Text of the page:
• 23 Jul 2020
  • SBS-ED
  • 4Min

6 stress management tips when working remotely

6 stress management tips when working remotely

Five months into 2020 and our world as we know it has changed. In nearly every corner of the globe, citizens find themselves under a “new normal” that includes face masks, hand sanitiser and … remote work.

According to the South African Depression and Anxiety Group (SADAG), prior to the COVID-19 pandemic, 59% of South Africans felt stressed – the American Institute of Stress (AIS) reports 79% of workplace stress is caused by workload. In addition to worrying about COVID-19, many employees who are now working from home feel even more anxious, especially since the lines between work and personal time have become blurred.

How to manage stress when working remotely

As a leader, you may be concerned about the mental well-being of your employees now that you’re unable to check on them in person. Here’s how to help them manage stress while working apart.

1. Provide a support structure

With work and home life now bundled into one, many employees may feel overwhelmed. Mitigate this by offering your employees support in the form of set working hours or even a buddy system, where employees are paired with each other and can check in to vent or help each other find solutions.

2. Engage in fun activities – as a team

Before lockdowns and work from home, this meant happy hour drinks on a Friday or team lunches close to the office. Just because your team is now remote doesn’t mean you can’t have fun together. Gather your employees for a Friday afternoon virtual pub quiz on Zoom or Google Hangouts or set up a lunch date where everyone cooks the same meal then enjoys it together virtually.

3. Check your language

Since face-to-face interactions are less frequent while working from home, it’s important to double-check the language and potential emotional tone your emails or direct messages could hold. Before hitting send, think about how your quick “let’s chat about this later” could translate negatively when what you really meant was, “these ideas are good, and we should explore them in more detail later”. Try ending your message with a positive by offering to jump on the phone or a video chat if things are unclear.

4. Use apps to prompt informal conversation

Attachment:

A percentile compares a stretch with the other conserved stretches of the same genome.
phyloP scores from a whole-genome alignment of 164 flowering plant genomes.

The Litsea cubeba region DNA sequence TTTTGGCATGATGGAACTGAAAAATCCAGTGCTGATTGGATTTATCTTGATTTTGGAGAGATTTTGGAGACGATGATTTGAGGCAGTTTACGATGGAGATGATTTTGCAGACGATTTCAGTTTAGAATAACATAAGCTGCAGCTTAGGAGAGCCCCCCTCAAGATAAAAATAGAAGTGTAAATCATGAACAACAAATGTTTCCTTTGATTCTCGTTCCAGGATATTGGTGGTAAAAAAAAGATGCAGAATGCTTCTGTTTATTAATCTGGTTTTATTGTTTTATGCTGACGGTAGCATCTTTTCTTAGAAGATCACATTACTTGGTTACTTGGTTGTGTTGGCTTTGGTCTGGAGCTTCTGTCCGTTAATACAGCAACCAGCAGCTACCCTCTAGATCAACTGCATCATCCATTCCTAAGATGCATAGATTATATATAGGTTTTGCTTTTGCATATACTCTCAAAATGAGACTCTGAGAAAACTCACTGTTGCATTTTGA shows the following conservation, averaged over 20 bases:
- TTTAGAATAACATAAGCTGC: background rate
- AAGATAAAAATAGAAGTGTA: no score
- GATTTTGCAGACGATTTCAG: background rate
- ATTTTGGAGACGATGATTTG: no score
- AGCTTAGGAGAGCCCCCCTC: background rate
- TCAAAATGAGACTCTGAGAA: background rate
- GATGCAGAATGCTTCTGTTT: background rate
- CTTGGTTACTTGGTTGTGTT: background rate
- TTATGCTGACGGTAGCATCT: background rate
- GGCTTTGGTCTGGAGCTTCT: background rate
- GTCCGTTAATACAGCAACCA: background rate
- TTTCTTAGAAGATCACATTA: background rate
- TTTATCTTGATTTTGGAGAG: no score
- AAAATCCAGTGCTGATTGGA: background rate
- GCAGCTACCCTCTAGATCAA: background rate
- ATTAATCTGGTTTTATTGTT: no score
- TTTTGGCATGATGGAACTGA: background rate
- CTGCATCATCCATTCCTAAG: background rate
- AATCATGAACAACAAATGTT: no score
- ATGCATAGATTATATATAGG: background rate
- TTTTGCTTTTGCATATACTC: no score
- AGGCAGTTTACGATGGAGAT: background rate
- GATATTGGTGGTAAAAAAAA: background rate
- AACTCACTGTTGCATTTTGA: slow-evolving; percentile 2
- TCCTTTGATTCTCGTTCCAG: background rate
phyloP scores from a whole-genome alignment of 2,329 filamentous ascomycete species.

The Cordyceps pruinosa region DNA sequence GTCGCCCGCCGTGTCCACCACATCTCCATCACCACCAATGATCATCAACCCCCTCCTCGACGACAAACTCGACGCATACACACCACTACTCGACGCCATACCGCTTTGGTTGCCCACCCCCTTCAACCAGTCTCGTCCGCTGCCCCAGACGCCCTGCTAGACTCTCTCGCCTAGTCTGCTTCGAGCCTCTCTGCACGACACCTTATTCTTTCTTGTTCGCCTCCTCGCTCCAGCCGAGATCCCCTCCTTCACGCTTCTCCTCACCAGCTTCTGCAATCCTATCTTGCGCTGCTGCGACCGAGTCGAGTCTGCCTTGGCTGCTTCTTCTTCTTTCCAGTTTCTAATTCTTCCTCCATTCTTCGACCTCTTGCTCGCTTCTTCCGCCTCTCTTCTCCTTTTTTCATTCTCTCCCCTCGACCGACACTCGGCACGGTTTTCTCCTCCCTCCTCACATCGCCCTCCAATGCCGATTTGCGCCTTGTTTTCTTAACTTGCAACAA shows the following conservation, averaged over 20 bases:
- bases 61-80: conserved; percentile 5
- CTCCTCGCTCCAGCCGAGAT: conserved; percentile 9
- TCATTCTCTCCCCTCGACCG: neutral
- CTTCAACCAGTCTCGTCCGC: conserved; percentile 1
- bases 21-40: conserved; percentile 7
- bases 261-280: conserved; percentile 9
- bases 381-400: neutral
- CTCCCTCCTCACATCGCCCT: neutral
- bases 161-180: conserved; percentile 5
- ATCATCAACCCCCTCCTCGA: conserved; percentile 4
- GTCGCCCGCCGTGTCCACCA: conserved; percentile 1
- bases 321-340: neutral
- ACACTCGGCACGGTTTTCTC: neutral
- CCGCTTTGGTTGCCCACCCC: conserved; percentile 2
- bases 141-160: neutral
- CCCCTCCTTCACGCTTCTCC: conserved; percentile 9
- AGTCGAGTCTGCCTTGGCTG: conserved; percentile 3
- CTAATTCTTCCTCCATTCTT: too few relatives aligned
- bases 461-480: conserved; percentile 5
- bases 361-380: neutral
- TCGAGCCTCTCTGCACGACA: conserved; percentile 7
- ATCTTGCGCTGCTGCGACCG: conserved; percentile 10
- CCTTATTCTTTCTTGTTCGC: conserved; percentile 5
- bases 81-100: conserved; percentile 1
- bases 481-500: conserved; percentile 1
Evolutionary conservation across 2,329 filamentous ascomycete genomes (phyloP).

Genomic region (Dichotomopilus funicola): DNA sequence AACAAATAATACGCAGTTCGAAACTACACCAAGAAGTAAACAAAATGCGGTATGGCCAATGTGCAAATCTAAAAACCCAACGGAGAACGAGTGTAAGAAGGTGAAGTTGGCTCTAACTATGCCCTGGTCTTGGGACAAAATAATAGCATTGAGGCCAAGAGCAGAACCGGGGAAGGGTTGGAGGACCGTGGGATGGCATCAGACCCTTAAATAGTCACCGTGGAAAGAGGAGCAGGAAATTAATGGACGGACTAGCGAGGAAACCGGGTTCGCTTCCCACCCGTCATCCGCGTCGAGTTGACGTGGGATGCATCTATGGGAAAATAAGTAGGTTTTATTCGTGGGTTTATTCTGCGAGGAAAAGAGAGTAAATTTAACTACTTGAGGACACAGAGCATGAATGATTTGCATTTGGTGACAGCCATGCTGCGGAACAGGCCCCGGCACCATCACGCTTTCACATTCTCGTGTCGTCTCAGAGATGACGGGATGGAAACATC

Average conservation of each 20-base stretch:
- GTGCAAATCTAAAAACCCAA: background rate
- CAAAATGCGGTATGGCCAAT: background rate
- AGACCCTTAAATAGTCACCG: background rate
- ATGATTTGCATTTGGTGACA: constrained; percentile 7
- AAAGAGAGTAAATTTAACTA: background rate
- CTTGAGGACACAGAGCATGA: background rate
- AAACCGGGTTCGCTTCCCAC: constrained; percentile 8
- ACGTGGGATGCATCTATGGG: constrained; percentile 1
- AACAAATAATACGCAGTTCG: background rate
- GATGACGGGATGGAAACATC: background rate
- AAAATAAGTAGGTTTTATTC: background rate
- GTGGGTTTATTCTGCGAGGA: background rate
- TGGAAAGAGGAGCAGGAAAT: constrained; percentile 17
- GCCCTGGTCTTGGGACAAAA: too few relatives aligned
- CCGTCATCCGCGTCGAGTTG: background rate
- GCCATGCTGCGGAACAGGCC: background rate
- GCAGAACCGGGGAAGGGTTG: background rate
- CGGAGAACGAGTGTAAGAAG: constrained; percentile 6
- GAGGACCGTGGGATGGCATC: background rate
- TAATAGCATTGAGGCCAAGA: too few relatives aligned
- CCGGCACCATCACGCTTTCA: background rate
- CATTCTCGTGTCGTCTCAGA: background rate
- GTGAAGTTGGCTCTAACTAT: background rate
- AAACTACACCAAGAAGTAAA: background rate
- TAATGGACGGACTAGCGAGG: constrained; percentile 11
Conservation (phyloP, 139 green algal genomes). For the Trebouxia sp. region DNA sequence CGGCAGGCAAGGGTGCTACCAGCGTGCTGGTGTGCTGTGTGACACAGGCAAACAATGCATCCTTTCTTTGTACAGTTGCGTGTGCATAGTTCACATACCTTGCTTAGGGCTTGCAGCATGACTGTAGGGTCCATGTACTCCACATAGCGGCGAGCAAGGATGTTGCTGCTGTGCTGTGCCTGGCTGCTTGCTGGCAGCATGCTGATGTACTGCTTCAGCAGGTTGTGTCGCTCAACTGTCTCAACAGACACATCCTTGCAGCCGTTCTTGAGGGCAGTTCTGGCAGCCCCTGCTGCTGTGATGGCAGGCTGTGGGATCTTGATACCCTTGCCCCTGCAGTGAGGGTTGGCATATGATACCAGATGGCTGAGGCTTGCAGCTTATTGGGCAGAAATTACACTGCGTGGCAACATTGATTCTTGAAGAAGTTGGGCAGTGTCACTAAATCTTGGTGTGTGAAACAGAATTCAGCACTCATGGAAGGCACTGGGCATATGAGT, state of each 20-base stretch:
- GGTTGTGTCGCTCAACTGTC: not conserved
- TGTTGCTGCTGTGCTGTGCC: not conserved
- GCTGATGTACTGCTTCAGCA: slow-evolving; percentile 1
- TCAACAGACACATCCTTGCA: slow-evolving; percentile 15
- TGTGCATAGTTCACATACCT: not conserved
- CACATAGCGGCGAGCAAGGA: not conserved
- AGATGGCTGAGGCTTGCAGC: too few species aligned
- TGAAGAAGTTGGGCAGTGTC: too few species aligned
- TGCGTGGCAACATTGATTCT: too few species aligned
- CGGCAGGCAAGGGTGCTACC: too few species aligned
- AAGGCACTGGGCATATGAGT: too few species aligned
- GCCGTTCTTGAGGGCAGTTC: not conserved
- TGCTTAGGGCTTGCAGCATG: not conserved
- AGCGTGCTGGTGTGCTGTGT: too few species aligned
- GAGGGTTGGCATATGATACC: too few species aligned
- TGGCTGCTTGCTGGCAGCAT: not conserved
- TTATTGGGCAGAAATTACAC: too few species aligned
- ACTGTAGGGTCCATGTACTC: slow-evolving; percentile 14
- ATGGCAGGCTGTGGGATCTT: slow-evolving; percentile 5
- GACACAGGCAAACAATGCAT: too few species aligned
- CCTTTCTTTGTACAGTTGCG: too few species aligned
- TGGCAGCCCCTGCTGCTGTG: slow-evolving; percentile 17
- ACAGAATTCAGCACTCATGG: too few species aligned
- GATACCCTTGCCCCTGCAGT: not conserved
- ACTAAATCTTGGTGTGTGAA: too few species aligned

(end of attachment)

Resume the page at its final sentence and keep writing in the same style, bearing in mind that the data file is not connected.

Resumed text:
Feeling isolated is a pretty common emotion when working from home and living with uncertainty during a global pandemic can add to the stress of isolation. What’s more, those impromptu “water cooler moments”, when the best conversations or greatest ideas emerge, will be lost too. To virtually recreate a space for an informal conversation to take place organically, add your team members to a WhatsApp or Slack group where they can toss ideas around, simply check in with one another or start a conversation for the sake of talking.

5. Foster flexibility

If your industry allows for it, offer your team members some autonomy when it comes to their working hours. While you may be comfortable with your regular nine-to-five, your colleague may need an hour or two for their kids to attend online classes while schools are closed. Just make sure everyone is aware they need to be available for scheduled meetings via phone or video regardless of their self-imposed working hours.

6. Offer a low-stake listening ear

Some employees may not feel comfortable to disclose their anxieties in a virtual group setting so foster one-to-one communication individually and offer face-to-face video chats to those that may need it. During these conversations, avoid adding pressure by checking in on their workload and providing solution-oriented advice. Not only will this make them feel more comfortable but will provide you with an opportunity to visibly see whether stress is affecting them.

And remember: As a leader, you need to disconnect too. Most leaders feel the need to work 24/7 but this can quickly lead to depleted energy and creativity levels and more stress. During these unprecedented times, your team will need you to innovate in moments of crisis and be a shoulder to rely on – in order to help them continue to do their jobs, you’ll first need to do yours.

Conclusion: Improve your interpersonal leadership skills and learn the fundamentals of human resource management with USB-ED’s Leadership Fundamentals course and Management Development Programme (MDP). Both courses aim to provide managers and leaders with the knowledge and skills to empower their teams and build optimal employee functioning and effectiveness to manage stress of any kind.

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